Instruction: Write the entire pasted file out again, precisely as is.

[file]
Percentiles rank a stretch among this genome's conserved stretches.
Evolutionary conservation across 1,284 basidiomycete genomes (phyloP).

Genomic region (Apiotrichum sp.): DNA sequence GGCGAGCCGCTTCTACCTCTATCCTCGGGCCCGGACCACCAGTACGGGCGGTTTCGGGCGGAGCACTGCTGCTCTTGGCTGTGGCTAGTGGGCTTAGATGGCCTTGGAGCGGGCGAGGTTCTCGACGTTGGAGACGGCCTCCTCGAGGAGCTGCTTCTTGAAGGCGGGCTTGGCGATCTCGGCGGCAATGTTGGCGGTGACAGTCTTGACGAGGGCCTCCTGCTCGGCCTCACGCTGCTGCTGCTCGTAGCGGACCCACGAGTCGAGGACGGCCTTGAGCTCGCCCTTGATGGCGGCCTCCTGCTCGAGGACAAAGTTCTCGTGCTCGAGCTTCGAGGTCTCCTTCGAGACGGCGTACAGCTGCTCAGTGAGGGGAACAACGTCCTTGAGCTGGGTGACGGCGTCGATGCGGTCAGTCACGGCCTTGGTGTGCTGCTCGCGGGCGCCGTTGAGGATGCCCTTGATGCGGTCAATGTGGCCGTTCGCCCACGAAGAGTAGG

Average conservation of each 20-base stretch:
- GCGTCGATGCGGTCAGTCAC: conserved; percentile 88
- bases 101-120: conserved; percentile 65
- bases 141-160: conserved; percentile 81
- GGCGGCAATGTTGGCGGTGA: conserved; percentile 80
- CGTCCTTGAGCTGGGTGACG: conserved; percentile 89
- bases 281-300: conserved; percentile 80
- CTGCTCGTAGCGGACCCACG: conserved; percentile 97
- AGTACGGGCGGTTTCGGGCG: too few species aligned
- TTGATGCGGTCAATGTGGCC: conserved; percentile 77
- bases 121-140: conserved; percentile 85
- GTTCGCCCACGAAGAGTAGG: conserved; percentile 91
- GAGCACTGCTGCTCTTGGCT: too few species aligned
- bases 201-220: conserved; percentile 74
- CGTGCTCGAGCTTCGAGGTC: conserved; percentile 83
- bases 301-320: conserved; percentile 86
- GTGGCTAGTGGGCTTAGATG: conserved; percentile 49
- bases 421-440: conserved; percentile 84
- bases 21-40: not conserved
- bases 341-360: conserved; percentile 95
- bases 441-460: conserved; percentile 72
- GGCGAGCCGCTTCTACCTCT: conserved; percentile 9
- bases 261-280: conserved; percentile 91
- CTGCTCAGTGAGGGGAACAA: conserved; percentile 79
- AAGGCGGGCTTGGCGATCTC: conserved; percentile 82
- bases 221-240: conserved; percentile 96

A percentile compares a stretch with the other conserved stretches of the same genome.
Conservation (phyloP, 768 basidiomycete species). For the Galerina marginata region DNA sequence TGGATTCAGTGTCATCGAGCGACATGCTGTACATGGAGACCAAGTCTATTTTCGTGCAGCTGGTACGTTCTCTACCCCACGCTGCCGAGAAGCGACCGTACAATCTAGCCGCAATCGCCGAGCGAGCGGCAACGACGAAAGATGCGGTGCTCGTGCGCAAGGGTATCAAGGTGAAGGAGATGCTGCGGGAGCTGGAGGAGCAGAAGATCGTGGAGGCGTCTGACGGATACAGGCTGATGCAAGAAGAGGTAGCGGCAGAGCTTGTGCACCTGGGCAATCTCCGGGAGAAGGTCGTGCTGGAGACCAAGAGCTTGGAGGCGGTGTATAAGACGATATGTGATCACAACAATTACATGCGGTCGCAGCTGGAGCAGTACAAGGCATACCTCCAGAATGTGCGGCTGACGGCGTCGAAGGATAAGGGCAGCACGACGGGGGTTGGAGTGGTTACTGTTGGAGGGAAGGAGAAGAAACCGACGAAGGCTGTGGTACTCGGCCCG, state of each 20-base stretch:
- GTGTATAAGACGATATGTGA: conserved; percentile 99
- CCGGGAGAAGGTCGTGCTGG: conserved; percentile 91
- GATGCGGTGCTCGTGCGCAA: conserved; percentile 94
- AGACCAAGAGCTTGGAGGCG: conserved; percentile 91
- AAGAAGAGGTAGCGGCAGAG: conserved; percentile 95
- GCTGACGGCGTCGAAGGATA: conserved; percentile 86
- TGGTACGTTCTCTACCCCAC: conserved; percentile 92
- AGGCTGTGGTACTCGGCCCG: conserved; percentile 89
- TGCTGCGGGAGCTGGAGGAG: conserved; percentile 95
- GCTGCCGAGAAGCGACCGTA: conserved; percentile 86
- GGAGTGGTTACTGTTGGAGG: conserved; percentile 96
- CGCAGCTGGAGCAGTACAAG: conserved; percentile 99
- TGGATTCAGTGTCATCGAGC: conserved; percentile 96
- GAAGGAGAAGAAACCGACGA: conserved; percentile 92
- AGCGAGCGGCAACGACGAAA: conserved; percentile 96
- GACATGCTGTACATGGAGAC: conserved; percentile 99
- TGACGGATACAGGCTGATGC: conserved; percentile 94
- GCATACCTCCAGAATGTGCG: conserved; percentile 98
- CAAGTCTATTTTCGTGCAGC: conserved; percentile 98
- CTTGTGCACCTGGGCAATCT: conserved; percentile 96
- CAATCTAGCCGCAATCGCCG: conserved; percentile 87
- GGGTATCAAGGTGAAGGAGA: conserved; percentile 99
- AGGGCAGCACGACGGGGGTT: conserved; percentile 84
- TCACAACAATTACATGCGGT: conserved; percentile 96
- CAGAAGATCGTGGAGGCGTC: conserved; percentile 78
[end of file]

Percentiles rank a stretch among this genome's conserved stretches.
Evolutionary conservation across 1,284 basidiomycete genomes (phyloP).

Genomic region (Apiotrichum sp.): DNA sequence GGCGAGCCGCTTCTACCTCTATCCTCGGGCCCGGACCACCAGTACGGGCGGTTTCGGGCGGAGCACTGCTGCTCTTGGCTGTGGCTAGTGGGCTTAGATGGCCTTGGAGCGGGCGAGGTTCTCGACGTTGGAGACGGCCTCCTCGAGGAGCTGCTTCTTGAAGGCGGGCTTGGCGATCTCGGCGGCAATGTTGGCGGTGACAGTCTTGACGAGGGCCTCCTGCTCGGCCTCACGCTGCTGCTGCTCGTAGCGGACCCACGAGTCGAGGACGGCCTTGAGCTCGCCCTTGATGGCGGCCTCCTGCTCGAGGACAAAGTTCTCGTGCTCGAGCTTCGAGGTCTCCTTCGAGACGGCGTACAGCTGCTCAGTGAGGGGAACAACGTCCTTGAGCTGGGTGACGGCGTCGATGCGGTCAGTCACGGCCTTGGTGTGCTGCTCGCGGGCGCCGTTGAGGATGCCCTTGATGCGGTCAATGTGGCCGTTCGCCCACGAAGAGTAGG

Average conservation of each 20-base stretch:
- GCGTCGATGCGGTCAGTCAC: conserved; percentile 88
- bases 101-120: conserved; percentile 65
- bases 141-160: conserved; percentile 81
- GGCGGCAATGTTGGCGGTGA: conserved; percentile 80
- CGTCCTTGAGCTGGGTGACG: conserved; percentile 89
- bases 281-300: conserved; percentile 80
- CTGCTCGTAGCGGACCCACG: conserved; percentile 97
- AGTACGGGCGGTTTCGGGCG: too few species aligned
- TTGATGCGGTCAATGTGGCC: conserved; percentile 77
- bases 121-140: conserved; percentile 85
- GTTCGCCCACGAAGAGTAGG: conserved; percentile 91
- GAGCACTGCTGCTCTTGGCT: too few species aligned
- bases 201-220: conserved; percentile 74
- CGTGCTCGAGCTTCGAGGTC: conserved; percentile 83
- bases 301-320: conserved; percentile 86
- GTGGCTAGTGGGCTTAGATG: conserved; percentile 49
- bases 421-440: conserved; percentile 84
- bases 21-40: not conserved
- bases 341-360: conserved; percentile 95
- bases 441-460: conserved; percentile 72
- GGCGAGCCGCTTCTACCTCT: conserved; percentile 9
- bases 261-280: conserved; percentile 91
- CTGCTCAGTGAGGGGAACAA: conserved; percentile 79
- AAGGCGGGCTTGGCGATCTC: conserved; percentile 82
- bases 221-240: conserved; percentile 96

A percentile compares a stretch with the other conserved stretches of the same genome.
Conservation (phyloP, 768 basidiomycete species). For the Galerina marginata region DNA sequence TGGATTCAGTGTCATCGAGCGACATGCTGTACATGGAGACCAAGTCTATTTTCGTGCAGCTGGTACGTTCTCTACCCCACGCTGCCGAGAAGCGACCGTACAATCTAGCCGCAATCGCCGAGCGAGCGGCAACGACGAAAGATGCGGTGCTCGTGCGCAAGGGTATCAAGGTGAAGGAGATGCTGCGGGAGCTGGAGGAGCAGAAGATCGTGGAGGCGTCTGACGGATACAGGCTGATGCAAGAAGAGGTAGCGGCAGAGCTTGTGCACCTGGGCAATCTCCGGGAGAAGGTCGTGCTGGAGACCAAGAGCTTGGAGGCGGTGTATAAGACGATATGTGATCACAACAATTACATGCGGTCGCAGCTGGAGCAGTACAAGGCATACCTCCAGAATGTGCGGCTGACGGCGTCGAAGGATAAGGGCAGCACGACGGGGGTTGGAGTGGTTACTGTTGGAGGGAAGGAGAAGAAACCGACGAAGGCTGTGGTACTCGGCCCG, state of each 20-base stretch:
- GTGTATAAGACGATATGTGA: conserved; percentile 99
- CCGGGAGAAGGTCGTGCTGG: conserved; percentile 91
- GATGCGGTGCTCGTGCGCAA: conserved; percentile 94
- AGACCAAGAGCTTGGAGGCG: conserved; percentile 91
- AAGAAGAGGTAGCGGCAGAG: conserved; percentile 95
- GCTGACGGCGTCGAAGGATA: conserved; percentile 86
- TGGTACGTTCTCTACCCCAC: conserved; percentile 92
- AGGCTGTGGTACTCGGCCCG: conserved; percentile 89
- TGCTGCGGGAGCTGGAGGAG: conserved; percentile 95
- GCTGCCGAGAAGCGACCGTA: conserved; percentile 86
- GGAGTGGTTACTGTTGGAGG: conserved; percentile 96
- CGCAGCTGGAGCAGTACAAG: conserved; percentile 99
- TGGATTCAGTGTCATCGAGC: conserved; percentile 96
- GAAGGAGAAGAAACCGACGA: conserved; percentile 92
- AGCGAGCGGCAACGACGAAA: conserved; percentile 96
- GACATGCTGTACATGGAGAC: conserved; percentile 99
- TGACGGATACAGGCTGATGC: conserved; percentile 94
- GCATACCTCCAGAATGTGCG: conserved; percentile 98
- CAAGTCTATTTTCGTGCAGC: conserved; percentile 98
- CTTGTGCACCTGGGCAATCT: conserved; percentile 96
- CAATCTAGCCGCAATCGCCG: conserved; percentile 87
- GGGTATCAAGGTGAAGGAGA: conserved; percentile 99
- AGGGCAGCACGACGGGGGTT: conserved; percentile 84
- TCACAACAATTACATGCGGT: conserved; percentile 96
- CAGAAGATCGTGGAGGCGTC: conserved; percentile 78